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    Quote Originally Posted by 1sharpguy View Post

    Instead of going with a 3 in 1 kit, the idea of inserting a start cap in the compressor motor circuitry had occurred to me. I was thinking I could insert it between the thermostat and Overload Protector, the blue wire in the wiring diagram (see earlier thread). However, I am not sure how to go about sizing the cap for the motor windings.
    What you are describing sounds more like a run cap, only the way you are describing to wire it sounds wrong. A start capacitor needs a start relay to go with it. A 3 in 1 has a start capacitor, start relay, and an overload built into it. The size of the start capacitor isn't super critical since it only remains energized for a fraction of a second. It is a cheap, simple device that would probably work good in your situation. You can get them from the internet, an industrial supply store such as Graingers, or any hvac/r wholesaler.

  10. #10
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    100uF or so is about what you should look for in a start cap. (In fact, those start caps have a very wide tolerance and you'll probably find one marked 88-145uF or something like that. It's not at all critical.) It should go in series with the PTC. (If the existing PTC doesn't allow you to, just use a 3 in 1.) Also add a 10uF or so run cap between the start and run terminals if you have a sine wave inverter.

    If you're willing to open up the inverter, many have internal adjustments for output voltage and frequency. Or you can get a Japanese market inverter that outputs 100V/50Hz out of the box or a good inverter that has an "eco mode" switch on the front.

  11. #11
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    My inverter is a modified sine wave. In that case, would you still recommend a 10 uF run cap?

    Your suggestion to open the inverter and make voltage and frequency adjustments is probably beyond my understanding. However, I may try contacting the manufacturer to see if it is possible to make such adjustments as you recommend to this inverter.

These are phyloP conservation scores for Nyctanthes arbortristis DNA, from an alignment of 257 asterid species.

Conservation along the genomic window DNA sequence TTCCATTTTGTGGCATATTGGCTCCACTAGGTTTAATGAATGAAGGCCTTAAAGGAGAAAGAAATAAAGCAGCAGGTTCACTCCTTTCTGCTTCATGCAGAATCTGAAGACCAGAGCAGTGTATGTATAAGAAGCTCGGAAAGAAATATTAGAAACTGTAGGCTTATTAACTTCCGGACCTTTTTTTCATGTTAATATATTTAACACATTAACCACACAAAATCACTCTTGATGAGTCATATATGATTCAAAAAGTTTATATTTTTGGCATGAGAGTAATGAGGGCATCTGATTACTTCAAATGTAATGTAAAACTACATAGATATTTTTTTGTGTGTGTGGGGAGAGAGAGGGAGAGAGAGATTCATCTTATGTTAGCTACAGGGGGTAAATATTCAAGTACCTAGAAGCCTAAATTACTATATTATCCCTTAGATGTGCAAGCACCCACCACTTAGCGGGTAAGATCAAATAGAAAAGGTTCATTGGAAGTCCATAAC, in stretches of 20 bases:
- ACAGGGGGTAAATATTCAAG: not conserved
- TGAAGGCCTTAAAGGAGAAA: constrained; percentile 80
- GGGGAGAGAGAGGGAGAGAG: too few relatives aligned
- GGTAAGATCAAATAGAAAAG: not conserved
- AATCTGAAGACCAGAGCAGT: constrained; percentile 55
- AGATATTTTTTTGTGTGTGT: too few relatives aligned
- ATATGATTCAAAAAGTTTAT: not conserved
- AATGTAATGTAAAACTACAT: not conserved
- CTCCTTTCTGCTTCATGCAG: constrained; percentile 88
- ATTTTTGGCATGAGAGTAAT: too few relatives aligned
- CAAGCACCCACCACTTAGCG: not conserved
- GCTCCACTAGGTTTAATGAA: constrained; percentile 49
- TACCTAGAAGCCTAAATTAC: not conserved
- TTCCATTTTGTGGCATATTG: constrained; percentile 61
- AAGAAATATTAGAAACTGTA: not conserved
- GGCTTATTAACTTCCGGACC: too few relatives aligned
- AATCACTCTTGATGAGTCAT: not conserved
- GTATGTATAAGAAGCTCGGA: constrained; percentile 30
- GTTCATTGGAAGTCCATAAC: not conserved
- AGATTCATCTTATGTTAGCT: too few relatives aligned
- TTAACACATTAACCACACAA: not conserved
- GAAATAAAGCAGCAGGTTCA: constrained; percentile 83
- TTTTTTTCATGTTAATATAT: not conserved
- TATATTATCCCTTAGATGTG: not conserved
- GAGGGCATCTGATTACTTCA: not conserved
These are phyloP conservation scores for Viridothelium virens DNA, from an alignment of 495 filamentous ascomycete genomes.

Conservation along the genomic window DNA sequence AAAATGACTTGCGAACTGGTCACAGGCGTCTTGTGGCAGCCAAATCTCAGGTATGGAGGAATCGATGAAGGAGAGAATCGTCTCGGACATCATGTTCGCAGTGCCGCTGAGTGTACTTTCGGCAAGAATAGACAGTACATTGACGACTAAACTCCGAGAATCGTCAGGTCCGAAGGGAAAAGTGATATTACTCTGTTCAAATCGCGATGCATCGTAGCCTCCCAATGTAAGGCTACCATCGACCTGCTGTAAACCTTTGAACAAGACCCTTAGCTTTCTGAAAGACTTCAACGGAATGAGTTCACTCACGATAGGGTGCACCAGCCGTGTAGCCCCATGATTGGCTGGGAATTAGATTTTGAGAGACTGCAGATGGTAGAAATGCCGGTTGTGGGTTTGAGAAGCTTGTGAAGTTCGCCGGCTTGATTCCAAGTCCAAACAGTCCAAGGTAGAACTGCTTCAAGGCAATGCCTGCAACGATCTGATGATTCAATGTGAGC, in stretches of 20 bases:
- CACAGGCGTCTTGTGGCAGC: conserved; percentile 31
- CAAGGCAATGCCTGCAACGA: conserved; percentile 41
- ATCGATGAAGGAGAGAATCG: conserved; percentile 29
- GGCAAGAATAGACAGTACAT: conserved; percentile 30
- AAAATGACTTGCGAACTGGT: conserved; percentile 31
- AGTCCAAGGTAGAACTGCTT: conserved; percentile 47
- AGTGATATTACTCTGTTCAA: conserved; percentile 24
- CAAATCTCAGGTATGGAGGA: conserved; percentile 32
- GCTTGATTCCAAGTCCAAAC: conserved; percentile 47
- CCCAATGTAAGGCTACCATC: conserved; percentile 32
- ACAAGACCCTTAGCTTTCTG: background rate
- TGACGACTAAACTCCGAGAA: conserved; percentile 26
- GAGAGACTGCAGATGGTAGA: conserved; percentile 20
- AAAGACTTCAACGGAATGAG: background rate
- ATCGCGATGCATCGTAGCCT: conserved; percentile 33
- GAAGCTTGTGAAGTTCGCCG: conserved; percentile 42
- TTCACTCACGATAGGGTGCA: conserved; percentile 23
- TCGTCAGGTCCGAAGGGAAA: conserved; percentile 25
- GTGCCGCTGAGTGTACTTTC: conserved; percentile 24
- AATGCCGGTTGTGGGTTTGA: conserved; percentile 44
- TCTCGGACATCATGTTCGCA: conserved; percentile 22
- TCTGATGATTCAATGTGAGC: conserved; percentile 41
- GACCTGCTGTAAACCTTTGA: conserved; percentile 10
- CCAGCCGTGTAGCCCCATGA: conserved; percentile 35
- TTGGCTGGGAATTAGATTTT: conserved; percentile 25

Can you explain how switching from a 120V/60Hz inverter to a 100V/50Hz would benefit me? What would be the purpose? How would it help matters?

  12. #12
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    My suggestion is to just get an Engel fridge. The hermetic compressor used in household fridges can not be used while driving. The little bumps on the road messes it up. It thunks every time you hit a bump even when it isn't powered. Over time, I think it will destruct itself just from going over bumps all the time.

    Quote Originally Posted by NiHaoMike View Post
    Shannon Liu Quadrature Drive
    What are u on? I have no clue what it is and there is no such thing other than in your posts, according to google.
    Supercooling and Subheating

  13. #13
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    In that case, it would probably be better to leave it out. It's next to impossible to know for sure without checking with a scope. With modified sine (or unfiltered sine like most VFDs), you'll also ideally want the compressor (motor) within a few feet of the inverter to avoid standing wave issues.

    100V/50Hz has the same V/Hz ratio as 120V/60Hz so motors operate properly, just at reduced speed. In your application, it means that the compressor has to run longer per cycle, but the condensing temperature would be lower so the efficiency is higher. Basically a poor man's VFD. Ideally, you'll want to be able to vary the voltage and frequency down to as low as 60V/30Hz with a PID thermostat controlling it, but that's getting a little complex.


    BTW, if you're planning to run other stuff from the inverter, 100V/50Hz will run just about everything just fine (just ask the Japanese!), the most notable exception being old audio equipment with synchronous motors.